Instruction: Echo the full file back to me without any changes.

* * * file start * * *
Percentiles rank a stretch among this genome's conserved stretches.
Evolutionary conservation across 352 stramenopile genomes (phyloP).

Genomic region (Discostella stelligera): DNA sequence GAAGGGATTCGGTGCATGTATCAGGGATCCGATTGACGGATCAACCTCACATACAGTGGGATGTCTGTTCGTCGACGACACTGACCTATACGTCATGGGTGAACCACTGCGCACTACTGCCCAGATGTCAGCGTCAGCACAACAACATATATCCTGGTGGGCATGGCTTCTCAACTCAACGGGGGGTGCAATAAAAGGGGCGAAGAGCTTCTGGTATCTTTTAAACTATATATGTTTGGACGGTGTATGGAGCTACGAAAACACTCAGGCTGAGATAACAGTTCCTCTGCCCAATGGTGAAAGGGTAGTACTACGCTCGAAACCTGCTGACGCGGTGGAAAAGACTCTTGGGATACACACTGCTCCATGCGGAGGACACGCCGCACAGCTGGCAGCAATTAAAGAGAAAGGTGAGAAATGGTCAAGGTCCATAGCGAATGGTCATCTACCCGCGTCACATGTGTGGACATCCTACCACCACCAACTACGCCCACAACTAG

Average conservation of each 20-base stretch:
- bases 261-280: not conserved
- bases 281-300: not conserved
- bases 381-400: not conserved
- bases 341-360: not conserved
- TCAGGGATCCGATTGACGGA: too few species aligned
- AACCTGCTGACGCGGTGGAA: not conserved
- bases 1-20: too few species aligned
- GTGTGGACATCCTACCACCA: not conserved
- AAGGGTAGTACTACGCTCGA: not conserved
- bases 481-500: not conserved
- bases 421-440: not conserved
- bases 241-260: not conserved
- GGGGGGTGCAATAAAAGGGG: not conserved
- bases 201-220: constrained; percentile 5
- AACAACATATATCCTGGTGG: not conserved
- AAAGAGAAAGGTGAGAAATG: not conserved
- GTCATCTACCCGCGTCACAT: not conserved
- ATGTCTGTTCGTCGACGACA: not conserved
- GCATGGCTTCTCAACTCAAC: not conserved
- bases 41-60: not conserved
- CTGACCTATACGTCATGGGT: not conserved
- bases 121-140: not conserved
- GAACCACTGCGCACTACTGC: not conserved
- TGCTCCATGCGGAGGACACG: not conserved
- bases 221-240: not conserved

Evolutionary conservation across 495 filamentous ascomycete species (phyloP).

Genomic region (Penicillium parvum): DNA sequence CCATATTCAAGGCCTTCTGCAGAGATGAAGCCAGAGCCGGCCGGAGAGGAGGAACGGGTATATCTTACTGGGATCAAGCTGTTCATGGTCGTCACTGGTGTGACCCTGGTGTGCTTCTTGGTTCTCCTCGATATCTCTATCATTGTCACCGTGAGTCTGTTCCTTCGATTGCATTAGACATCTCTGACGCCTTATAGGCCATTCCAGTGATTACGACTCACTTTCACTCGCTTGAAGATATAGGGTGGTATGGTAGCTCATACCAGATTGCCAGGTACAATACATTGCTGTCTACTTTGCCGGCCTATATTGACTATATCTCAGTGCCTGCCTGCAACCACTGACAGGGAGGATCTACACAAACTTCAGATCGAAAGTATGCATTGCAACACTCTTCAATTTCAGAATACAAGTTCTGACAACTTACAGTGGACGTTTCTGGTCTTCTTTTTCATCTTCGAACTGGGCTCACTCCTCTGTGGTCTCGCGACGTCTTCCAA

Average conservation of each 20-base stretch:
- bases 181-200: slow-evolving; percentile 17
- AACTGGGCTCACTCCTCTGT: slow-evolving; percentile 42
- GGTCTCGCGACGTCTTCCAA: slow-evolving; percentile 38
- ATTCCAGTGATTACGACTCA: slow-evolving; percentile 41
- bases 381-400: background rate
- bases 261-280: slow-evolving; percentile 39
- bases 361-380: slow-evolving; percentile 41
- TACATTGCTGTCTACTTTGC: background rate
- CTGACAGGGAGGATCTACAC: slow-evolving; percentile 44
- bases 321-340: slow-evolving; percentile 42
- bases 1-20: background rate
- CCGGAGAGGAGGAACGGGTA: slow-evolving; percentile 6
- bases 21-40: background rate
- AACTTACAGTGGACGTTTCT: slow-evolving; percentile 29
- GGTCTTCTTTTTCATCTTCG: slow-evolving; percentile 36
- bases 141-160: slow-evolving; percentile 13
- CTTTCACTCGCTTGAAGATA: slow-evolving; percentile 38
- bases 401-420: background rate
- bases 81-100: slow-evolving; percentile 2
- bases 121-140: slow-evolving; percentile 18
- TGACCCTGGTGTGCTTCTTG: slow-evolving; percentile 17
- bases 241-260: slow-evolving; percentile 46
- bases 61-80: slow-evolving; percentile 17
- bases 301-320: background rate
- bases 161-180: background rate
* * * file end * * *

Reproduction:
Percentiles rank a stretch among this genome's conserved stretches.
Evolutionary conservation across 352 stramenopile genomes (phyloP).

Genomic region (Discostella stelligera): DNA sequence GAAGGGATTCGGTGCATGTATCAGGGATCCGATTGACGGATCAACCTCACATACAGTGGGATGTCTGTTCGTCGACGACACTGACCTATACGTCATGGGTGAACCACTGCGCACTACTGCCCAGATGTCAGCGTCAGCACAACAACATATATCCTGGTGGGCATGGCTTCTCAACTCAACGGGGGGTGCAATAAAAGGGGCGAAGAGCTTCTGGTATCTTTTAAACTATATATGTTTGGACGGTGTATGGAGCTACGAAAACACTCAGGCTGAGATAACAGTTCCTCTGCCCAATGGTGAAAGGGTAGTACTACGCTCGAAACCTGCTGACGCGGTGGAAAAGACTCTTGGGATACACACTGCTCCATGCGGAGGACACGCCGCACAGCTGGCAGCAATTAAAGAGAAAGGTGAGAAATGGTCAAGGTCCATAGCGAATGGTCATCTACCCGCGTCACATGTGTGGACATCCTACCACCACCAACTACGCCCACAACTAG

Average conservation of each 20-base stretch:
- bases 261-280: not conserved
- bases 281-300: not conserved
- bases 381-400: not conserved
- bases 341-360: not conserved
- TCAGGGATCCGATTGACGGA: too few species aligned
- AACCTGCTGACGCGGTGGAA: not conserved
- bases 1-20: too few species aligned
- GTGTGGACATCCTACCACCA: not conserved
- AAGGGTAGTACTACGCTCGA: not conserved
- bases 481-500: not conserved
- bases 421-440: not conserved
- bases 241-260: not conserved
- GGGGGGTGCAATAAAAGGGG: not conserved
- bases 201-220: constrained; percentile 5
- AACAACATATATCCTGGTGG: not conserved
- AAAGAGAAAGGTGAGAAATG: not conserved
- GTCATCTACCCGCGTCACAT: not conserved
- ATGTCTGTTCGTCGACGACA: not conserved
- GCATGGCTTCTCAACTCAAC: not conserved
- bases 41-60: not conserved
- CTGACCTATACGTCATGGGT: not conserved
- bases 121-140: not conserved
- GAACCACTGCGCACTACTGC: not conserved
- TGCTCCATGCGGAGGACACG: not conserved
- bases 221-240: not conserved

Evolutionary conservation across 495 filamentous ascomycete species (phyloP).

Genomic region (Penicillium parvum): DNA sequence CCATATTCAAGGCCTTCTGCAGAGATGAAGCCAGAGCCGGCCGGAGAGGAGGAACGGGTATATCTTACTGGGATCAAGCTGTTCATGGTCGTCACTGGTGTGACCCTGGTGTGCTTCTTGGTTCTCCTCGATATCTCTATCATTGTCACCGTGAGTCTGTTCCTTCGATTGCATTAGACATCTCTGACGCCTTATAGGCCATTCCAGTGATTACGACTCACTTTCACTCGCTTGAAGATATAGGGTGGTATGGTAGCTCATACCAGATTGCCAGGTACAATACATTGCTGTCTACTTTGCCGGCCTATATTGACTATATCTCAGTGCCTGCCTGCAACCACTGACAGGGAGGATCTACACAAACTTCAGATCGAAAGTATGCATTGCAACACTCTTCAATTTCAGAATACAAGTTCTGACAACTTACAGTGGACGTTTCTGGTCTTCTTTTTCATCTTCGAACTGGGCTCACTCCTCTGTGGTCTCGCGACGTCTTCCAA

Average conservation of each 20-base stretch:
- bases 181-200: slow-evolving; percentile 17
- AACTGGGCTCACTCCTCTGT: slow-evolving; percentile 42
- GGTCTCGCGACGTCTTCCAA: slow-evolving; percentile 38
- ATTCCAGTGATTACGACTCA: slow-evolving; percentile 41
- bases 381-400: background rate
- bases 261-280: slow-evolving; percentile 39
- bases 361-380: slow-evolving; percentile 41
- TACATTGCTGTCTACTTTGC: background rate
- CTGACAGGGAGGATCTACAC: slow-evolving; percentile 44
- bases 321-340: slow-evolving; percentile 42
- bases 1-20: background rate
- CCGGAGAGGAGGAACGGGTA: slow-evolving; percentile 6
- bases 21-40: background rate
- AACTTACAGTGGACGTTTCT: slow-evolving; percentile 29
- GGTCTTCTTTTTCATCTTCG: slow-evolving; percentile 36
- bases 141-160: slow-evolving; percentile 13
- CTTTCACTCGCTTGAAGATA: slow-evolving; percentile 38
- bases 401-420: background rate
- bases 81-100: slow-evolving; percentile 2
- bases 121-140: slow-evolving; percentile 18
- TGACCCTGGTGTGCTTCTTG: slow-evolving; percentile 17
- bases 241-260: slow-evolving; percentile 46
- bases 61-80: slow-evolving; percentile 17
- bases 301-320: background rate
- bases 161-180: background rate